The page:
B y Bill Toscano
A year after deciding to keep its transfer stations open with a slight increase in fees, Washington County is again looking at ways to eliminate the expenditure going into the five stations.
“We’ve had a $400,000 loss already, and we could lose another $600,000,” said Matt Hicks, Granville’s town supervisor and part of the three-person subcommittee that has recommended options for dealing with the stations, one of which is on Route 22 in Granville and another which is in Whitehall.
Hicks is on a public works subcommittee with Hebron’s Brian Campbell and Kingsbury’s Jim Lindsay, and Hicks said the three came up with four options for the county to consider prior to preparing next year’s budget.
“We could keep the status quo, get rid of them, lease them to private hauling companies or have the DPW and the county run them, but radically change the way they are operated,” Hicks said.
The issue with keeping things as they are, he said, is that the county will continue to lose money. The second option would be to put a “request for proposals (RFP),” to simply sell the five of them to the highest bidder. In that case, John Tanner, Granville’s highway supervisor, said the town should look at the facility for use as a winter salt barn.
Hicks said there has been some interest from local waste collection companies in running the facilities. He added that if the county does keep them, there would have to be “significant changes,” most likely including the cost per bag.
“We have lost market share. We just do not have as many people using them,” he said, noting that people who do not use the transfer stations are subsidizing those who do, through taxes.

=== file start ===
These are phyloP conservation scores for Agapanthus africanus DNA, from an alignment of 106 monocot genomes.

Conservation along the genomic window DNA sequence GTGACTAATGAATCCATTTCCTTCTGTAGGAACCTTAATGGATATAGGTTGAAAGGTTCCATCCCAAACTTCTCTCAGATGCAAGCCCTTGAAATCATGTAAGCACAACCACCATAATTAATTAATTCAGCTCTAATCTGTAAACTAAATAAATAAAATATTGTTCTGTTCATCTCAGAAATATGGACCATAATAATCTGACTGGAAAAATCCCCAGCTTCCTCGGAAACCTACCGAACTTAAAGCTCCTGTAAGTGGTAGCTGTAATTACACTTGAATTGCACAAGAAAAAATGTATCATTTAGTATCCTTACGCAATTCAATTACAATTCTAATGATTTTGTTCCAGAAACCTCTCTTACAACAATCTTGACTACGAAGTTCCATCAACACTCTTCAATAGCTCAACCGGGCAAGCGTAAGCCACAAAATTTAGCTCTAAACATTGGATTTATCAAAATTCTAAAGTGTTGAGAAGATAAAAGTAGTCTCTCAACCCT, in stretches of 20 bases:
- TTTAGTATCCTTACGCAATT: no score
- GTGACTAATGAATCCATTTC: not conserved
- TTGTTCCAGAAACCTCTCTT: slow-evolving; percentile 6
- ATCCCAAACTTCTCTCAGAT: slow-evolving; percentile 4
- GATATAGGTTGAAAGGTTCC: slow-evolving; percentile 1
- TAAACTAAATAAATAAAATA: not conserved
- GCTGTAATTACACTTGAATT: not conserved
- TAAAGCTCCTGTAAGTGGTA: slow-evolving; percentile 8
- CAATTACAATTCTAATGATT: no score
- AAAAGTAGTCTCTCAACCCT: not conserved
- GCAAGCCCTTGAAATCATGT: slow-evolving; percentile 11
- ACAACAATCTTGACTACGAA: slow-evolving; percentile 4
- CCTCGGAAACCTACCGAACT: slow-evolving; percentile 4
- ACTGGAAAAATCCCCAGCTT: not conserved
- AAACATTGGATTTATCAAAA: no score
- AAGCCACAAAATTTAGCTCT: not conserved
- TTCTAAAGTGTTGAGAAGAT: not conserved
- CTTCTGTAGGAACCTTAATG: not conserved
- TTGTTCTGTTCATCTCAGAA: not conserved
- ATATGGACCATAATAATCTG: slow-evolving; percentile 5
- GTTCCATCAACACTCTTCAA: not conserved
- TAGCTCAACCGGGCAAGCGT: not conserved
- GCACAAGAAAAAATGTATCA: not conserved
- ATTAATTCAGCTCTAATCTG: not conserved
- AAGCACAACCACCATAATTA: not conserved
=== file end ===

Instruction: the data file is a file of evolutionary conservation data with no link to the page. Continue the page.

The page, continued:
“The vast majority of people are paying for a service for the vast minority,” he said. “We’re going forward, but I don’t know what’s going to happen. I do know that if we sold them right now for $1 apiece, we’d be like $625,000 ahead.”
Whitehall Supervisor George Armstrong has started using a commercial trash service himself.
“We need to do something, and I would be in favor of privatizing the transfer stations,” he said. “We’re losing more and more people because they are doing like I did and getting someone to come in and pick up trash at the house.
“I would be afraid that someone might buy the station and close it. That might be a good business decision for a trash company. It would eliminate some of the competition.”
Hartford Supervisor Dana Haff is all for eliminating the stations.
“I feel that government has no business providing a tax funded service if Private Enterprise can do it. Private paid wages are not derived from our tax payments like government jobs are,” he said. “These properties are not currently on the tax rolls because they are owned by the government.
“If the service, with a ‘pay as you throw’ system can be provided by private, whether it be lease or sale, then there is no benefit to keep these stations as government run. This is especially true since the county seems to be unable to run them without incurring a loss which affects our tax rates.”
There are five stations in the county, including the two in the northern part of the county in Granville and Whitehall. The southern part of the county is served by Greenwich and White Creek, and the fifth is in the eastern part of the county in Kingsbury.
People who use the stations pay $2.50 for a sticker that allows them to throw away one large plastic bag of trash. Other services, such as recycling, are free. Many people, however, choose to have commercial hauling companies pick up their trash and recycling instead. Those companies average between $18 and $30 per month depending on location.